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Course boosts officers' life-saving skills

Gearing up: Officers in training to handle biological incidents

Some 36 officers have increased their ability to save lives after completing two advanced first aid courses.

Two groups of 18 Junior Police Officers graduated from the latest Basic Trauma Management, and Police Paramedic courses at North District Hospital on March 9.

The courses were organised by the Training Development Bureau's First Aid Training Division and the Hospital Authority.

The officers, having completed the basics in first aid, were selected from different formations to attend the courses at the hospital.

They were under the tutelage of its Consultant for the Accident and Emergency Department (A&E) Dr Chung Chin-hung and other experienced medical personnel.

Some 134 officers have been trained since the courses started in 1995. Held in December, the latest paramedic course consisted of a week's lectures followed by a three-day attachment to A&E wards across Hong Kong.

Course contents included management of nuclear, biological or chemical contamination and terrorism incidents, airway and breathing management, intravenous access and therapy, trauma and wound management and suturing, non-traumatic medical emergencies and cardiac arrest.

The two-day trauma course held in mid-February covered different types of trauma, their causes and basic treatment. Participants were told that in the critical hour after an accident, chances of victims being saved would be tremendously increased if officers who were often the first at the scene were able to perform first aid and confine injuries.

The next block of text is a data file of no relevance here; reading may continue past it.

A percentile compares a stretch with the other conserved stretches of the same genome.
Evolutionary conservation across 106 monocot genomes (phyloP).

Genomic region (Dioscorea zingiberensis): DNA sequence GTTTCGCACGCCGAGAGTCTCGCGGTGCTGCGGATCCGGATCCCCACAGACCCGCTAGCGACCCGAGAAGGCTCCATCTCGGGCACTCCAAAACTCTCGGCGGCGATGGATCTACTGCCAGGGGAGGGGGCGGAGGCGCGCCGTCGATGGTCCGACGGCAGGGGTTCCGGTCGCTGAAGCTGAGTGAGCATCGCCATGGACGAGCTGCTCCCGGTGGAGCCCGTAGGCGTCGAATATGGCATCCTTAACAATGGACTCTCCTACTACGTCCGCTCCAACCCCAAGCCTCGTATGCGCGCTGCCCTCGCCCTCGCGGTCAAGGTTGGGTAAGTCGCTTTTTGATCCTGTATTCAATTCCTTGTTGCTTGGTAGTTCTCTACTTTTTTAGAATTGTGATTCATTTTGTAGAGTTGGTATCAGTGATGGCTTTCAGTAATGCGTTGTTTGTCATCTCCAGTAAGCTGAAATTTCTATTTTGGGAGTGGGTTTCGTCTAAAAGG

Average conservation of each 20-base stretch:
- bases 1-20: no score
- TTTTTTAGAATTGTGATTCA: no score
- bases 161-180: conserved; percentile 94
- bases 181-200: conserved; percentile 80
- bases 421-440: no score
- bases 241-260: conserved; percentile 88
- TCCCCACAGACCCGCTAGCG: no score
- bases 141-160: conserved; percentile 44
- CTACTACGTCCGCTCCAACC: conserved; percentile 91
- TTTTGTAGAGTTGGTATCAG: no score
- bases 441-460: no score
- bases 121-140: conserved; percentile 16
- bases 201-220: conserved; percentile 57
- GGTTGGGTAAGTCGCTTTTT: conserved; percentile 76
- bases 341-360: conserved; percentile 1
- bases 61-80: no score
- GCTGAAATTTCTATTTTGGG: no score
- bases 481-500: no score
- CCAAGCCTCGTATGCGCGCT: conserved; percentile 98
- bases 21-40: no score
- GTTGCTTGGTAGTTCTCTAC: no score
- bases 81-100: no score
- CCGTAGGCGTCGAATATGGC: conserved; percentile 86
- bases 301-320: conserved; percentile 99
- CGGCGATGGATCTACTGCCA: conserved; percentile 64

In recent years the Division has been organising basic training courses for officers at the Police Training School and refresher courses for the Regions. Division head Acting Chief Inspector Stephen Ma Chak-wa said: "According to statistics, the number of incidents involving officers giving first aid and the number of lives saved have been increasing over the last few years.

"This shows our officers are capable of putting what they've learned to good use."

Paramedic course student, Special Duties Unit Sergeant Lo Wing-kay, said: "During my attachment to the Prince of Wales Hospital's A&E Department, I came across a man who fell from a height and sustained multiple bone fractures. I learned a lot from the doctor who explained in detail the proper way to handle similar situations." Course director Dr Chung said studies were very intensive due to vast medical areas covered.

"Knowing the officers were from different formations with varied first aid knowledge, we prepared plenty of material for them before the lectures," he said.

"All finished their assigned readings and they were all fully prepared for the classes which went very smoothly.

"We were deeply impressed with their eagerness to learn and I am glad they all completed the courses and hope more officers can attend them future."

Assistant Commissioner of Police (Training) Yip Kwok-keung and Deputy Director (Operations and Public Affairs) of the Hospital Authority Dr Ko Wing-man presented certificates.

Mr Yip said: "In recent years, one of the Force strategies has been to strive for professionalism and the way to do it is by dedication to our work and continued learning.

"Police officers are often required to deal with matters of life and death so it is necessary for them to be equipped with first aid skills," Mr Yip added. "However, basic knowledge in first aid is not enough. We need training of a more professional standard and the HA has been giving us their full support in recent years."

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